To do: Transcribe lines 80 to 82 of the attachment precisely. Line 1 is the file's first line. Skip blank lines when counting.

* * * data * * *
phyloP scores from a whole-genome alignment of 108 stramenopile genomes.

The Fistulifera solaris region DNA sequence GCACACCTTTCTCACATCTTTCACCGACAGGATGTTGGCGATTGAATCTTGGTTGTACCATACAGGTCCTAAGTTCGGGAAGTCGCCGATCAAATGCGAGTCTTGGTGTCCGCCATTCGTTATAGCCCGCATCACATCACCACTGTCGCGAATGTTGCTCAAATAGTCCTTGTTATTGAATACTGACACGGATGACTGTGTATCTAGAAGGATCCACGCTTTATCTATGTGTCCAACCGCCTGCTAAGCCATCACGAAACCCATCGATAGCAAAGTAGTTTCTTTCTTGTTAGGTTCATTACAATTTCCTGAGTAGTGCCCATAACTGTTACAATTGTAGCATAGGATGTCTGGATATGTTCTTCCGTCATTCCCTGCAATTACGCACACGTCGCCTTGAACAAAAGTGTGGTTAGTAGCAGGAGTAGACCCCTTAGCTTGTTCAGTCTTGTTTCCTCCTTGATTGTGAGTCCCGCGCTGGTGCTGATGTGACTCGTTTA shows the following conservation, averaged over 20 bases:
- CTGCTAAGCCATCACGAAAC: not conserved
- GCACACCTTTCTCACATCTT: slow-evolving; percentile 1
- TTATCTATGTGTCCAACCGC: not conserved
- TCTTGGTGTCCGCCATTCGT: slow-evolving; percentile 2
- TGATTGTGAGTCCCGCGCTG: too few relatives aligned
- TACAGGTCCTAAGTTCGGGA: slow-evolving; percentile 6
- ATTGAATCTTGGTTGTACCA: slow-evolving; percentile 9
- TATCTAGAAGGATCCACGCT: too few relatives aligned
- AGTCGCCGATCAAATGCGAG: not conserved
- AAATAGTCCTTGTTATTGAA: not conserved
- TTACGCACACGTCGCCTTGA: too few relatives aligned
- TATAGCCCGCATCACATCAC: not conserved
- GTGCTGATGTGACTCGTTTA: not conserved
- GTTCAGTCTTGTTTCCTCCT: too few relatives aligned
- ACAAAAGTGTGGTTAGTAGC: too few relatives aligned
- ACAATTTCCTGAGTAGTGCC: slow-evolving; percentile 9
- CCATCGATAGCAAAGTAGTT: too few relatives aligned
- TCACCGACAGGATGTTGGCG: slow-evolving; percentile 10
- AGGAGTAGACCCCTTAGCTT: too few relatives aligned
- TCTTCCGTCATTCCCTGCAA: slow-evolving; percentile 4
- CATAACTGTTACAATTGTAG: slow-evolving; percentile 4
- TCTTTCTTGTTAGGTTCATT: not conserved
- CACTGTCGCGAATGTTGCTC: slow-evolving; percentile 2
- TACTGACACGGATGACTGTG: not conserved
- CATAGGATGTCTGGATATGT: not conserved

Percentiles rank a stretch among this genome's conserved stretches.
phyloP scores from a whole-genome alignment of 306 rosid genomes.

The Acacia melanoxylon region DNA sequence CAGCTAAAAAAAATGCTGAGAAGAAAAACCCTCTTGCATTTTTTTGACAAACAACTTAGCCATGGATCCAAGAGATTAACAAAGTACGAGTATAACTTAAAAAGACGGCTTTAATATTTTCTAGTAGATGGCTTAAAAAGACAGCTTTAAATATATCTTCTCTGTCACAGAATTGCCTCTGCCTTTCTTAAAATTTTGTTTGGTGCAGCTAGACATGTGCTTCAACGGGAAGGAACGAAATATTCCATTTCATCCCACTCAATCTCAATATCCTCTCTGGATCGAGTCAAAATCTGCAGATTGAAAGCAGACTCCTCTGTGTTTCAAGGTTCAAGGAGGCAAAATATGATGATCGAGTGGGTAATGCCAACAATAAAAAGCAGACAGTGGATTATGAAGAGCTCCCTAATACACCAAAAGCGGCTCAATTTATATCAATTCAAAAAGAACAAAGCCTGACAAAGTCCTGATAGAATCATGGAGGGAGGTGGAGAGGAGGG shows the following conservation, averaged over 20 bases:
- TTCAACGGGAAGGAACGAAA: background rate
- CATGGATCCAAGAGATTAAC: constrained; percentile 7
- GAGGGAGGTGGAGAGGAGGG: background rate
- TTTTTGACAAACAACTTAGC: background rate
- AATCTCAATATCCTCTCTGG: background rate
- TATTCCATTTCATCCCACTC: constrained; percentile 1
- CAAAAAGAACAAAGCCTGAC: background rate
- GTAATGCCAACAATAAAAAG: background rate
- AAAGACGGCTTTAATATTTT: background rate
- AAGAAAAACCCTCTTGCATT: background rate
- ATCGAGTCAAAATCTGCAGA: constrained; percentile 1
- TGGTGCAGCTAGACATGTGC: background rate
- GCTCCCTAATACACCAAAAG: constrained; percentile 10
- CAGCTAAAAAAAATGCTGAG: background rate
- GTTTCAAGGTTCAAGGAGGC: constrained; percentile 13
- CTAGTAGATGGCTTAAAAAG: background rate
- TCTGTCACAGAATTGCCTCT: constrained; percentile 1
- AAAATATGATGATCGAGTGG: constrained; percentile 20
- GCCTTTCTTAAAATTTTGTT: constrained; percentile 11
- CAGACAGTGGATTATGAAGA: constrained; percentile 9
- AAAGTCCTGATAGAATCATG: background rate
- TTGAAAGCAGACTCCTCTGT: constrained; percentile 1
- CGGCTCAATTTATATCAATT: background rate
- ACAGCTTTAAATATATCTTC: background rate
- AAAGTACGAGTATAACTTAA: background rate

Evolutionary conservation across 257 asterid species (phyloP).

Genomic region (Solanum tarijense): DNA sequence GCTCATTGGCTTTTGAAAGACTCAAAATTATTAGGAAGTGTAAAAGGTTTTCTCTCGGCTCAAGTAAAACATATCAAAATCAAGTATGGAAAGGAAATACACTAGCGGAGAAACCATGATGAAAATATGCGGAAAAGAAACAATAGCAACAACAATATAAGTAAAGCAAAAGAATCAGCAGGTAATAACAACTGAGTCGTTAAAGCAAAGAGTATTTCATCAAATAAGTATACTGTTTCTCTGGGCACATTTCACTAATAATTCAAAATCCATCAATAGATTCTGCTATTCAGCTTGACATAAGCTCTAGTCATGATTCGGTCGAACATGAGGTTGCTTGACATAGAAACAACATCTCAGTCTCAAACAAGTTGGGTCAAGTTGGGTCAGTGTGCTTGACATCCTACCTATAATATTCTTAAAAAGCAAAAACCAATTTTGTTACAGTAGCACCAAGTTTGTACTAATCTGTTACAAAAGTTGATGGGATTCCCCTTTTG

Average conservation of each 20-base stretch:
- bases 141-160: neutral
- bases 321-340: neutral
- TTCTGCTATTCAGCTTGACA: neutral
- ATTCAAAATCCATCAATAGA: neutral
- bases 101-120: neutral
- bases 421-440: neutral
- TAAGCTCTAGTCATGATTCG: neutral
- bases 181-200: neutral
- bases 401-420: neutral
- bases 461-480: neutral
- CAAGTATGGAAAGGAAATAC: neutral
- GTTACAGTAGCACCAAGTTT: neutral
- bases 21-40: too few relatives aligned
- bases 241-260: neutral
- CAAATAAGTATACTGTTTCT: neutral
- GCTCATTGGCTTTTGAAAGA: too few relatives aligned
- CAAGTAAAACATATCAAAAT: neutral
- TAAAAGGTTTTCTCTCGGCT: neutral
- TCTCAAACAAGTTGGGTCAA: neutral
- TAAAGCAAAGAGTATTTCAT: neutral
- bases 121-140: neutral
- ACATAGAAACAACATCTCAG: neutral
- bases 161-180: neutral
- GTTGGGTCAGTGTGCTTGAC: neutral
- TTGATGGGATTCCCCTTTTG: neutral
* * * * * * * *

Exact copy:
- ACATAGAAACAACATCTCAG: neutral
- bases 161-180: neutral
- GTTGGGTCAGTGTGCTTGAC: neutral